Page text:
Digital self-service and connectivity key for air travel passengers

Peter Terlato 20 October 2016

wifi on plane

We're hanging out for tech-driven aviation advances.

Flying can be a great experience, but there's always room for improvement. A recent global study has revealed the most prevalent demands of airline passengers, with a focus on better utilising and expanding technological developments.

The International Air Transport Association's (IATA) 2016 Global Passenger Survey found the following were the highest priorities for aviation passengers:

  • Arriving at the airport ready to fly
  • Passing through security and border control once without having to remove personal items
  • Uniquely-tailored travel options - passengers are prepared to offer their personal data to access them
  • Having the same connectivity in the air as on the ground

These appeals all call for technology to improve the travel experience. Passengers would like to be able to complete many of the traditional airport processes prior to arrival.

This is evidenced by the fact that the number of passengers who checked-in online and used a mobile boarding pass increased from 69% in 2015 to 71% in 2016.

A third (33%) of the survey's respondents said they would prefer to self-tag their bags, while an even greater proportion (39%) would be keen to use electronic bag tags. A little over a quarter (26%) want their luggage picked up from home and delivered to the airport and just under a quarter (24%) would like to be able to drop off their luggage away from the airport.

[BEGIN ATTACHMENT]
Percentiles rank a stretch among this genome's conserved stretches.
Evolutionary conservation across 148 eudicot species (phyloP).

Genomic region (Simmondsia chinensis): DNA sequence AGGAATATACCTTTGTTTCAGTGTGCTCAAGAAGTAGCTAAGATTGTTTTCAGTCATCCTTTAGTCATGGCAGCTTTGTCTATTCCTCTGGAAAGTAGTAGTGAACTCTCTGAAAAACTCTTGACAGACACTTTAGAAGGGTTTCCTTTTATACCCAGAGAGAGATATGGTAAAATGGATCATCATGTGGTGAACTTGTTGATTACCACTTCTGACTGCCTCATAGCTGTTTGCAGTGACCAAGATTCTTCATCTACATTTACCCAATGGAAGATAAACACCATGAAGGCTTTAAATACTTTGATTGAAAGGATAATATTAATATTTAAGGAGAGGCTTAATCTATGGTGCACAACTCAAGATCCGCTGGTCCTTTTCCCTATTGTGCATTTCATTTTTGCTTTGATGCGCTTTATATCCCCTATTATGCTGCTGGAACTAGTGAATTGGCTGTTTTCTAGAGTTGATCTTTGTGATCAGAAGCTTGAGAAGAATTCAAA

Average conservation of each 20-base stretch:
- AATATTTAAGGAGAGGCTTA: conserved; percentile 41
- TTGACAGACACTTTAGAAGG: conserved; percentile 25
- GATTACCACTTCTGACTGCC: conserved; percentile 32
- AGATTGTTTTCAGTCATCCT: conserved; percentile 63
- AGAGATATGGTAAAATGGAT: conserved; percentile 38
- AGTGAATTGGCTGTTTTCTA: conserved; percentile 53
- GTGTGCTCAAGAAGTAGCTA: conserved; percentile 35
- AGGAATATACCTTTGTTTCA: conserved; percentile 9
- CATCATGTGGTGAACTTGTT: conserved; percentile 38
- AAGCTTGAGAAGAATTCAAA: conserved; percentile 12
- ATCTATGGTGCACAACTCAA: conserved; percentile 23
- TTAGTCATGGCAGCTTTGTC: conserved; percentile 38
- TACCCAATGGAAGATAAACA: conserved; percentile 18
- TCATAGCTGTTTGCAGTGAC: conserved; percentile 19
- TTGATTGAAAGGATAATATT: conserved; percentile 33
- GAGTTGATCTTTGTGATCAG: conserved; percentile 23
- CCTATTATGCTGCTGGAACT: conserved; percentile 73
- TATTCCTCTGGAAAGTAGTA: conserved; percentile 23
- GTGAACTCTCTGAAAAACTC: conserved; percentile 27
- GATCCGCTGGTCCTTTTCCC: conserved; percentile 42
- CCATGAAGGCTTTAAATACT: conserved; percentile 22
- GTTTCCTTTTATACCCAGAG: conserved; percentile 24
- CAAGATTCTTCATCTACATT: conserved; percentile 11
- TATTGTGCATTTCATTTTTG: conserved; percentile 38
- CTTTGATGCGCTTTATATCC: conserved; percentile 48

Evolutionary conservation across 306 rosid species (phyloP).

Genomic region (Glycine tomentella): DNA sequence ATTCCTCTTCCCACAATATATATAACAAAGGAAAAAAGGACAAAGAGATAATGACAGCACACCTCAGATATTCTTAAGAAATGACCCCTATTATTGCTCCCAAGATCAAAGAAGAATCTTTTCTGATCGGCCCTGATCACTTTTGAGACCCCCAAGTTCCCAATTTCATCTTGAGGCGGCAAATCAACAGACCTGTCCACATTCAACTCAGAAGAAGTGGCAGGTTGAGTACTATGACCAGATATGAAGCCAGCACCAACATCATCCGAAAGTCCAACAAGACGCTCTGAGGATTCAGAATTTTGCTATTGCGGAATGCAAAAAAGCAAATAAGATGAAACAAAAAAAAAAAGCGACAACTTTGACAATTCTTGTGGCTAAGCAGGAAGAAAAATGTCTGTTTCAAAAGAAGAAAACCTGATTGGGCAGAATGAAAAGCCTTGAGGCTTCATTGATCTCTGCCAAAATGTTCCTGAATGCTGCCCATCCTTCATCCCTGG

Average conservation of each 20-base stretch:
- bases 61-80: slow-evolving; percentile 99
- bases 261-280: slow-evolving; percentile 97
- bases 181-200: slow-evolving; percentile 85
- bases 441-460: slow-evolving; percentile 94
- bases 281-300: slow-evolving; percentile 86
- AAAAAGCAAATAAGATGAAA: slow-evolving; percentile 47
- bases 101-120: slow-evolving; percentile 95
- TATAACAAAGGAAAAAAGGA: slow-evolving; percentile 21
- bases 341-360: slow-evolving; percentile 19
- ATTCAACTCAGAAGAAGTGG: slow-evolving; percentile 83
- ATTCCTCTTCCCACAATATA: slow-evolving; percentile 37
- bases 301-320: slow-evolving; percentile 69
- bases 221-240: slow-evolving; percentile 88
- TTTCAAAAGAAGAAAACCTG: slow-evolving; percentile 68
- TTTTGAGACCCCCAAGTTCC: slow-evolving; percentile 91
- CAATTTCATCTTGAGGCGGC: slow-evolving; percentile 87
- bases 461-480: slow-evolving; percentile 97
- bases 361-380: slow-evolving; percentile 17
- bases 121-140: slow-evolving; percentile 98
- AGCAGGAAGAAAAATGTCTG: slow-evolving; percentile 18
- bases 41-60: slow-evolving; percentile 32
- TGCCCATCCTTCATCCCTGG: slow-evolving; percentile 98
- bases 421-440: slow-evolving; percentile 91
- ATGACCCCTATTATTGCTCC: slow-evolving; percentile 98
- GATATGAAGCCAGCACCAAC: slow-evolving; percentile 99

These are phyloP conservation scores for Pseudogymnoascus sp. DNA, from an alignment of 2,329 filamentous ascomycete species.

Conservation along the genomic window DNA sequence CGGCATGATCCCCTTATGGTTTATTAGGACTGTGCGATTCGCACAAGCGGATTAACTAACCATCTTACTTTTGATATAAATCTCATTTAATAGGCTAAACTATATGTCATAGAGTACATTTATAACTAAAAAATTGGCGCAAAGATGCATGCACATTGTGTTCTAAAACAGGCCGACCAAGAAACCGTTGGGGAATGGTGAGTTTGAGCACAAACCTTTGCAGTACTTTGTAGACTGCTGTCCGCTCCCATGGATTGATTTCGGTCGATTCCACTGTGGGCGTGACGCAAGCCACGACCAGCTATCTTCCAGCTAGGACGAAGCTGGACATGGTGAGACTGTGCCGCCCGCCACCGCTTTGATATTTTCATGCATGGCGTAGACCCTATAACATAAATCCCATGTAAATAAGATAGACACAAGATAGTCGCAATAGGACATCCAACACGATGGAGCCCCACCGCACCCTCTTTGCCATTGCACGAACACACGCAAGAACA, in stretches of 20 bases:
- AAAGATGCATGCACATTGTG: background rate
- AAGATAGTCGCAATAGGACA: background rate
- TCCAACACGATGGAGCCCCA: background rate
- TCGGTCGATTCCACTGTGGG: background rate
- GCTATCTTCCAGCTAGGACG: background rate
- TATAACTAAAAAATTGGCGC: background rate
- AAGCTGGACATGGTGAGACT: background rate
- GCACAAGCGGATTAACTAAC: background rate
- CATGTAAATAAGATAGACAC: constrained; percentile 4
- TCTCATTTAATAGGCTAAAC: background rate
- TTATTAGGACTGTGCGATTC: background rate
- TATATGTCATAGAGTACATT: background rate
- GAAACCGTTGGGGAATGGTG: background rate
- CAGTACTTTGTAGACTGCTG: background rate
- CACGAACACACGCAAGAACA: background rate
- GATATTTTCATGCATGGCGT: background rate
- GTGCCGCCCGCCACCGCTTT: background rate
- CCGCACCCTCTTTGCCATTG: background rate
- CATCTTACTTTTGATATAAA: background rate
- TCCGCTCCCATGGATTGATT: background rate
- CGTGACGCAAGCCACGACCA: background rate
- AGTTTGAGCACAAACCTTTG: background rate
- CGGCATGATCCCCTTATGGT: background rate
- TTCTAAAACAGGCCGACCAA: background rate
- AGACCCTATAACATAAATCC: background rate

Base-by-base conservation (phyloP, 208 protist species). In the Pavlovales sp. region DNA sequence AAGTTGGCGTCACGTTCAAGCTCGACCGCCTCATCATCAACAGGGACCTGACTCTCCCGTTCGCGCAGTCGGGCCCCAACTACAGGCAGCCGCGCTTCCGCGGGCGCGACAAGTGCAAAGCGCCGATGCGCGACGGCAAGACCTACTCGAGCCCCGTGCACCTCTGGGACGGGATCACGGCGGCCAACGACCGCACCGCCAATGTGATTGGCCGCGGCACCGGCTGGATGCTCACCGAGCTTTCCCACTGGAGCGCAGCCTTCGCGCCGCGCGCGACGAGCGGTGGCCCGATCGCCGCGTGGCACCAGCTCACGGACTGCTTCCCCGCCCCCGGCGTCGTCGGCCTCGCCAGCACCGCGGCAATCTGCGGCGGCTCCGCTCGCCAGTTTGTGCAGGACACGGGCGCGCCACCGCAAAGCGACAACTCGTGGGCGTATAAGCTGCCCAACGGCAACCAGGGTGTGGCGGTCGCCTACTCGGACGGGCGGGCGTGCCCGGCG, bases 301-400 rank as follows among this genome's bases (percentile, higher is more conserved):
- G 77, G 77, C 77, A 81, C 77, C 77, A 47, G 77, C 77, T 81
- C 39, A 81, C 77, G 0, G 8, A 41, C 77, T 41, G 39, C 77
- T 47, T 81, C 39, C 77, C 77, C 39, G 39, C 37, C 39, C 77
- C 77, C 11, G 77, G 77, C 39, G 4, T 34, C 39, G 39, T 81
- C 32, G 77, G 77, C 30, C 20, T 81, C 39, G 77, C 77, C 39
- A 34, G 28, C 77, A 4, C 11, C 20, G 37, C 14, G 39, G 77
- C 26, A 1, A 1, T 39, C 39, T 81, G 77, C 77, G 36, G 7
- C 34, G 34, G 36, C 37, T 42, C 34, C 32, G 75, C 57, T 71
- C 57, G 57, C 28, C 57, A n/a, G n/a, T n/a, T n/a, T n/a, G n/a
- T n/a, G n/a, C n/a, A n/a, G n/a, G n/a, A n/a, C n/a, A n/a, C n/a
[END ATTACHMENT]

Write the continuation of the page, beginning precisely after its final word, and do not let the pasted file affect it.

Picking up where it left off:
Bag tracking was also desirable among the majority (61%) of respondents.

What irritates flying passengers the most? Airport security and immigration processes. The diversity of security screening procedures at different airports, coupled with the hassle of having to remove personal items, such as jewelry, shoes, phones and laptops were the biggest grievances.

Two-fifths (40%) of respondents said they select their travel route based on the quality of their airport experience.

If you thought information privacy was a concern, think again. 85% of airport and airline passengers said they would be willing to provide additional personal data in return for a more customised travel experience.

Passengers also want to remain connected in the air. More than half (51%) of all respondents would prefer to use their own devices to access entertainment options. If you're wondering if your airline offers in-flight Wi-Fi, check out our comprehensive list.

Flight delays and cancellations can be troublesome and costly. Some Australian airports are worse than others when it comes to arrival and departure efficiency. In contrast, some airlines are rated much more favourably than others in terms of service and comfort.

Picture: Shutterstock

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